Random testing of employees in safety-sensitive positions may be permissible in the following limited circumstances: where the employer is able to show that there is a demonstrated alcohol or drug abuse problem amongst employees in safety-sensitive positions in the workplace and testing is a proportionate response (in other words when potential safety benefits outweigh potential intrusion into employee privacy) and when the employer still meets its duty to accommodate employees who test positive.

Are there alternatives to drug testing?

The Canadian Human Rights Commission (CHRC) recommends that employers, wherever possible, rely on observation, supervision and frequent face-to-face conversations as a way to recognize when an employee is impaired. However, the CHRC states that for safety-sensitive jobs, employers must always use a safety-first approach.

What happens if there is an after work event and alcohol or cannabis is taken?

The role of the Labour Program is to legislate and regulate health and safety issues in the workplace. Outside of this, employers have the right to implement policies concerning substances as they see fit. This right extends to the use of substances such as cannabis and alcohol in the workplace.

If you are an employee

What are employees’ responsibilities with regard to workplace impairment?

Employees have a duty to work safely and to understand that using substances (medical/therapeutic or non-medical) may pose serious health and safety risks to themselves, their co-workers and the public.

The Cannabis Act includes amendments to the Non-smokers’ Health Act to prohibit the smoking and vaping of cannabis in workplaces. Once the changes in the Cannabis Act come into force, there will also be obligations on employers and employees through the Non-smokers’ Health Act.

The Canada Labour Code doesn’t speak to impairment directly, but speaks to hazards to health and safety and that workplace parties are to work together to develop a clear policy that is adapted and reflects their reality and that address all potential hazards in their workplace, including hazards posed by impairment.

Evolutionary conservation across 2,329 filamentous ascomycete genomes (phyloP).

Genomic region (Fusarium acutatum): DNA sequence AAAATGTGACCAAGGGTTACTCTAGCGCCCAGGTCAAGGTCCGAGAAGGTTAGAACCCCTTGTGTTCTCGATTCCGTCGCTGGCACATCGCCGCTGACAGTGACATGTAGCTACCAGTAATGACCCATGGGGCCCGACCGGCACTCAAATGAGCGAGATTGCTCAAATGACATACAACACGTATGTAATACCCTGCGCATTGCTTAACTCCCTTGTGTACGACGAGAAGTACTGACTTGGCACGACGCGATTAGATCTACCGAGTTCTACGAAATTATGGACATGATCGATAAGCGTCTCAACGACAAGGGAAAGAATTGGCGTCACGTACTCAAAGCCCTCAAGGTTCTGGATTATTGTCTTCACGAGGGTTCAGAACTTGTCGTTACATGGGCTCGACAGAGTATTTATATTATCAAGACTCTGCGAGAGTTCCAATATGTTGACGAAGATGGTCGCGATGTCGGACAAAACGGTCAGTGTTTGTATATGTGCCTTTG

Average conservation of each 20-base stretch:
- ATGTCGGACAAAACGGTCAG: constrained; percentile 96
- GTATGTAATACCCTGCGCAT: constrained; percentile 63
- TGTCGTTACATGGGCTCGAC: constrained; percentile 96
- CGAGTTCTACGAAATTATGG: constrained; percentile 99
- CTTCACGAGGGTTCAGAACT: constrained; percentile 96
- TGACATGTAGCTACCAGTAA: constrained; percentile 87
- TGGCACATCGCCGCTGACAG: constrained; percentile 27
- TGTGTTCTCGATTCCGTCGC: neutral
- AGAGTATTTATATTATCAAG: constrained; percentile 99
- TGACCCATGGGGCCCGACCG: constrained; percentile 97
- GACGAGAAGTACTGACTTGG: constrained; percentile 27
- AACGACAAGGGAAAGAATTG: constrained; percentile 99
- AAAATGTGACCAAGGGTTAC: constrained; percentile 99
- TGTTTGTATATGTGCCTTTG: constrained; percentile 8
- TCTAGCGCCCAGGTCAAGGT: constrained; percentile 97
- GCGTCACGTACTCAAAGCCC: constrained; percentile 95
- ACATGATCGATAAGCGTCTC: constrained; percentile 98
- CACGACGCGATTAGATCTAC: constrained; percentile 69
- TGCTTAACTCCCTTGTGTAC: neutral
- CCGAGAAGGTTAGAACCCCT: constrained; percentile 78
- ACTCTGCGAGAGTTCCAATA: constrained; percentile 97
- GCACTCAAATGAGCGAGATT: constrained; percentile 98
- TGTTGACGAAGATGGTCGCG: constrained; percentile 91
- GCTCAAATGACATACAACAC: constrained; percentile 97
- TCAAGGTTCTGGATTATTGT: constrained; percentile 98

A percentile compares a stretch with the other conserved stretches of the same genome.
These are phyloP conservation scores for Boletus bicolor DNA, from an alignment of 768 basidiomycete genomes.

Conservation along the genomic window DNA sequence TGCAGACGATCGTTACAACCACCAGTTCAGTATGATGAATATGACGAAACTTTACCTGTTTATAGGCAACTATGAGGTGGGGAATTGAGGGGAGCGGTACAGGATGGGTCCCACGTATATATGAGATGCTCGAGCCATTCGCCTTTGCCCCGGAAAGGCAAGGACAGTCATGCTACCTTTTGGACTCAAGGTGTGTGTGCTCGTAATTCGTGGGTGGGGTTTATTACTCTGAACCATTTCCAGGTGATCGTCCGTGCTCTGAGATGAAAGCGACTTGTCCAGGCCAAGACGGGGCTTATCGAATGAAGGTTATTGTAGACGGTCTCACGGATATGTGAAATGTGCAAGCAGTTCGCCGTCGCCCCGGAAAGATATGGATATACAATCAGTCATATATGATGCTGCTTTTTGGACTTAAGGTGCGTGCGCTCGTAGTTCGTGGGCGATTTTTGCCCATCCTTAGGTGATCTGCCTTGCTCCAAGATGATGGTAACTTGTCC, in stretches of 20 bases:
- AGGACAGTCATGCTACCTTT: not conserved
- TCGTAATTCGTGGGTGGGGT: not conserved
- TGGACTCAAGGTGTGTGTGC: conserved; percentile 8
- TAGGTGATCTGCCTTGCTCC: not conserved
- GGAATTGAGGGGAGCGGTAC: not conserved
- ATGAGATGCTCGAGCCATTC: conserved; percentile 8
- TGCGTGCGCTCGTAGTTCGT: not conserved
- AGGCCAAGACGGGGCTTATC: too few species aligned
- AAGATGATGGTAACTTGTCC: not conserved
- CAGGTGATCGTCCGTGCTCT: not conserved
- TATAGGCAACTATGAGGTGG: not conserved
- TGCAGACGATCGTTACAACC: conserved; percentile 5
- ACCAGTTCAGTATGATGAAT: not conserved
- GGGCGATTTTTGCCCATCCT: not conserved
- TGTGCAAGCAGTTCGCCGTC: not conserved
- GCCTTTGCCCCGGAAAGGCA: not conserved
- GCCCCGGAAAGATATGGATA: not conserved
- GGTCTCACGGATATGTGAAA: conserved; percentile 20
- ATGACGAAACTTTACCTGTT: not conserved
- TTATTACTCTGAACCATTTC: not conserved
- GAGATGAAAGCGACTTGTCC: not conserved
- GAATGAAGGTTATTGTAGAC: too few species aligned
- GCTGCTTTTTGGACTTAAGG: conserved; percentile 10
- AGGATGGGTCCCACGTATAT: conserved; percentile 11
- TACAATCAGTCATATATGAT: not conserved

What if I become aware of substance use in the workplace?

Employees should report to their employer any object or circumstance in the workplace that is likely to be hazardous to their health or safety, or that of others.

Employees may also wish to address the issue by following the Internal Complaint resolution process under Part II of the Code. Under this process, the employee’s supervisor must first attempt to resolve the matter with the employee. If it can’t be resolved at that level, the complaint is then referred to the Workplace Health & Safety Committee (or the Health & Safety Representative and a designated management member) to investigate the complaint and provide recommendations to the employer. If the matter remains unresolved after this stage, the complaint can then be submitted to the Labour Program for one of our Health & Safety officers to investigate.

However, if the employees perceive the situation to be a danger, they can instead exercise their right to refuse work under section 128 of the Code, Part II.